Create a new Plot or SPlot object. DataSet s are attached to the object
to specify the data and its properties.
If a block is given to the function, the plot object is passed into the

Associates a Ruby object containing the data to plot with the properties
that will be passed to the plot command for that dataset. Any Ruby
object can be associated with a DataSet as long as it understands the
to_gplot method.


Within Gnuplot, plot data is read in very simple formats. The
to_gplot method is expected to write the data of the object in a format
that is understandable by Gnuplot. One of the many great things about
Ruby is that methods can be added after the original declaration. The
gnuplot module defines the to_gplot method on the following classes:
Array, String, and Matrix.
Simply define a to_gplot method on your own class to tie the class into


Simple sin wave

The following example simply plots the value of sin(x) between the
ranges of -10 and 10. A few points to notice:

  • The code uses nested blocks to construct the plot. The newly created object is passed to the block so it can be modified in place.
  • Each of the gnuplot plot variables are modified using the variable name as a method name on the plot object or on the dataset object. The wrapper also takes care of the single quoting that is required on some of the variables like title, ylabel, and xlabel.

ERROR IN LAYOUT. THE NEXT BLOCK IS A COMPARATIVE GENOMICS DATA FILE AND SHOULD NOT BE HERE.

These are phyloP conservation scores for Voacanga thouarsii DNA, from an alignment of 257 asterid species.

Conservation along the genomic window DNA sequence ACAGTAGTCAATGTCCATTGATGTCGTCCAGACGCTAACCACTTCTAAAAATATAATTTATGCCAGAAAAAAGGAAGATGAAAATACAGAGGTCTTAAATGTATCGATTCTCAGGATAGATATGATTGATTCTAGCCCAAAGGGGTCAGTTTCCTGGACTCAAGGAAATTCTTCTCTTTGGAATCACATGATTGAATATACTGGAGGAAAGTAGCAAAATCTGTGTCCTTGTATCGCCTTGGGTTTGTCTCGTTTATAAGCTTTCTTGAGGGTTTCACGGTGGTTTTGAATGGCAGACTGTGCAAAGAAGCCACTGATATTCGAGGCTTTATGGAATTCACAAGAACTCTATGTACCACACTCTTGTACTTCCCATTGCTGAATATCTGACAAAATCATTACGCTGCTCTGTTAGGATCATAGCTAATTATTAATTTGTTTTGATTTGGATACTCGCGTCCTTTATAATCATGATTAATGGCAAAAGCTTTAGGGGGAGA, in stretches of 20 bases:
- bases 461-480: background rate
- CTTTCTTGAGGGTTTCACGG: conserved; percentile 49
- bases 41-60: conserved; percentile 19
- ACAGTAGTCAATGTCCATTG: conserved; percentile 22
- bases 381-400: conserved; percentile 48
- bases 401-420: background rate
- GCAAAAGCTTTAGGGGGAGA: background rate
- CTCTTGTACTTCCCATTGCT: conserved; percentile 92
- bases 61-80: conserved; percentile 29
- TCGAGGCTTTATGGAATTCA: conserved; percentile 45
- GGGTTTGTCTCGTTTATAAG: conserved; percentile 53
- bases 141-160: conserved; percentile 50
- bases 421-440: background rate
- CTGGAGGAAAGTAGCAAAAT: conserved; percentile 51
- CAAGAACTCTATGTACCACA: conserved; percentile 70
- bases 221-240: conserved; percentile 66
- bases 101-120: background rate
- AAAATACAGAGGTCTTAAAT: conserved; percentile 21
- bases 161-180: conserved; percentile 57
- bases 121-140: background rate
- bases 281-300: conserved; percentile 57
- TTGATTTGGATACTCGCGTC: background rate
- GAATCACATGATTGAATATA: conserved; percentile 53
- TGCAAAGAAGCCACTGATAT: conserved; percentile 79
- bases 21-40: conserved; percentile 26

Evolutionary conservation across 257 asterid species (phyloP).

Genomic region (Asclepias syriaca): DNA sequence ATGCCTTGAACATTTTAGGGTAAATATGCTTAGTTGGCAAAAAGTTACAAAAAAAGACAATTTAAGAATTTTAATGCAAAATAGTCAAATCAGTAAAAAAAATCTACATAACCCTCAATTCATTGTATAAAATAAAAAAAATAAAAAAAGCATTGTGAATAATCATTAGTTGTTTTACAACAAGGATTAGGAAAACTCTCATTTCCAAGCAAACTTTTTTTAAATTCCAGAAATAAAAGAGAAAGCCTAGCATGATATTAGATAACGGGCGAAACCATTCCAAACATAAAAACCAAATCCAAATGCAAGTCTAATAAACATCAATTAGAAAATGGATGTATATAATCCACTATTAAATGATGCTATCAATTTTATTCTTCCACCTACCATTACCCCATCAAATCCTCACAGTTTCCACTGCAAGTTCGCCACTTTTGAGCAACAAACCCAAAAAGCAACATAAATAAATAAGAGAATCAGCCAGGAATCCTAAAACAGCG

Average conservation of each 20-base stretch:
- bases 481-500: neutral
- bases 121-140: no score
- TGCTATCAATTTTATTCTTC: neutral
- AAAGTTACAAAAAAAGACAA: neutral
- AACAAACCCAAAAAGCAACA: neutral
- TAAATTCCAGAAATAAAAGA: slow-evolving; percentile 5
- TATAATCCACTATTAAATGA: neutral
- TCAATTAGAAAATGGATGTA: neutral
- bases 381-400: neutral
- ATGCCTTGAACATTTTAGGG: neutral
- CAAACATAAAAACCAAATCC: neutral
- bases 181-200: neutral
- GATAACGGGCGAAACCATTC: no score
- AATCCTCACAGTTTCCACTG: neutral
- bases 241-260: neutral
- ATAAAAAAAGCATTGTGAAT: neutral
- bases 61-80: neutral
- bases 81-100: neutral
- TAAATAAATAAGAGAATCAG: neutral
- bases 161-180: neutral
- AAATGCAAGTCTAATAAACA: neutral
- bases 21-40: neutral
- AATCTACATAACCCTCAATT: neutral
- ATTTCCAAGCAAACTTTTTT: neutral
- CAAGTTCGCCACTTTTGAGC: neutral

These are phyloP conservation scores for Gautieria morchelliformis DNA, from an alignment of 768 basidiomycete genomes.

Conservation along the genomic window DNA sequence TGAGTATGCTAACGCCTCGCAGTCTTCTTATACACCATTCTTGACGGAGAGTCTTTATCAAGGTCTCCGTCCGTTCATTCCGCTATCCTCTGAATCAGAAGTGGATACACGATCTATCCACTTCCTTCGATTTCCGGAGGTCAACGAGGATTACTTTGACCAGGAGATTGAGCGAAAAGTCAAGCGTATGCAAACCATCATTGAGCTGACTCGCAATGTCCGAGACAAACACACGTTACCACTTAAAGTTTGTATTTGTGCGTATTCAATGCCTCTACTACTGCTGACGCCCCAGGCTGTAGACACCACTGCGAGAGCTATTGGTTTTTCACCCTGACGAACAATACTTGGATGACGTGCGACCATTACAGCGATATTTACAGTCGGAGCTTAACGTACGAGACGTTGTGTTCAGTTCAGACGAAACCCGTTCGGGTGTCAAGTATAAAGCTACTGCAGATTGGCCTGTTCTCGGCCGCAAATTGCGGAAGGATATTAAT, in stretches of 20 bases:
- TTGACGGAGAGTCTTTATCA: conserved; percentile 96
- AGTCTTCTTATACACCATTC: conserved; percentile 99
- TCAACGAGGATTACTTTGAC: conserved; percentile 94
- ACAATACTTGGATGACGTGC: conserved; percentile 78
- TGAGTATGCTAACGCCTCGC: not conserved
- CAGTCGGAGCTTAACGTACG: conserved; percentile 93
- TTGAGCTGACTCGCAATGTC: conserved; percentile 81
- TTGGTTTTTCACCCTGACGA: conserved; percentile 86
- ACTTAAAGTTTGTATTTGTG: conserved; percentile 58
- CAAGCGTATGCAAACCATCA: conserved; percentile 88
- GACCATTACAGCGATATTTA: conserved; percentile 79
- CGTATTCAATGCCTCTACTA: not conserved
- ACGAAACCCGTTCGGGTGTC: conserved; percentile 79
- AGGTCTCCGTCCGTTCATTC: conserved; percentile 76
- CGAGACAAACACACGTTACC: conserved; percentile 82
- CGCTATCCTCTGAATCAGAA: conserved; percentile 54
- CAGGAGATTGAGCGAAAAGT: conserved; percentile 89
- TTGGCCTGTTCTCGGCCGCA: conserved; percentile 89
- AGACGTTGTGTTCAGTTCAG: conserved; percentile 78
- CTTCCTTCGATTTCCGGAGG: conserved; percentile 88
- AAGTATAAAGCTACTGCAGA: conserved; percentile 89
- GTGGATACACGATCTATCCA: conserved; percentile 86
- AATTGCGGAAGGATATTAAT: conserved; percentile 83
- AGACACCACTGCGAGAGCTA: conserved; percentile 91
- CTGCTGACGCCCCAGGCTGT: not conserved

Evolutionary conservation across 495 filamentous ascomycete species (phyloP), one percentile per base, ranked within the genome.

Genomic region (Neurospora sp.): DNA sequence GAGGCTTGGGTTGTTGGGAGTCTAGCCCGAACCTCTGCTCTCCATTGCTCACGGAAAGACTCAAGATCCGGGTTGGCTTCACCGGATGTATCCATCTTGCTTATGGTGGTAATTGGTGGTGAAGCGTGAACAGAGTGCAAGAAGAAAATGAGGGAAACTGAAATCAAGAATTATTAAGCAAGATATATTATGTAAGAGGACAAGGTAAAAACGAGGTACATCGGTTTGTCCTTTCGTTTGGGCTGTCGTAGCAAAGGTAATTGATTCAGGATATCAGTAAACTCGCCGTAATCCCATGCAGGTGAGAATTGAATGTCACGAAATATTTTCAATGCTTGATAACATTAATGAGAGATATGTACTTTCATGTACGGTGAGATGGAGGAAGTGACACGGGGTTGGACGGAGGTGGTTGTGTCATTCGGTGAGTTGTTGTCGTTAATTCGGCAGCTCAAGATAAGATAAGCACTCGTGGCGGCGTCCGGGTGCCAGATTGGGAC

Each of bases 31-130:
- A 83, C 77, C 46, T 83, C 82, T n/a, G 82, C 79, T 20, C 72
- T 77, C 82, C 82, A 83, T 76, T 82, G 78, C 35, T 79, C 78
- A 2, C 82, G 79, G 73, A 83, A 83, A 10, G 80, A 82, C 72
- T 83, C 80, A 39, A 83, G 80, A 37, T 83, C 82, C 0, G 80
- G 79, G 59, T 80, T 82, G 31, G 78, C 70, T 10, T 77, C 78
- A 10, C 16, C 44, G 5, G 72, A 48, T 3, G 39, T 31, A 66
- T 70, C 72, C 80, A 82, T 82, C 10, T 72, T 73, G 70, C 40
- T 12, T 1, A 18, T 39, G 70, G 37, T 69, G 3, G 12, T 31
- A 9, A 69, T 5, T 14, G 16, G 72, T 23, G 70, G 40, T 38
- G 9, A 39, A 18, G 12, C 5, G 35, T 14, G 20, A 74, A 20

• The plot object simply has an array of @DataSet@s. The constructor initializes this empty array before yielding to the block. This method uses the << operator to add the DataSet to the plot.
  • When the plot block ends, if an IO object is given to the Plot constructor, the plot commands will be written to the IO object. Any object can be passed to the constructor as long as it understands the << operator. do |gp| gp ) do |plot|
    plot.xrange "[-10:10]"
    plot.title  "Sin Wave Example"
    plot.xlabel "x"
    plot.ylabel "sin(x)" << "sin(x)" ) do |ds|
      ds.with = "lines"
      ds.linewidth = 4

Or you can write it out to a file (the above snippet displays the graph, in Linux, but in windows you’d need to write it to a file).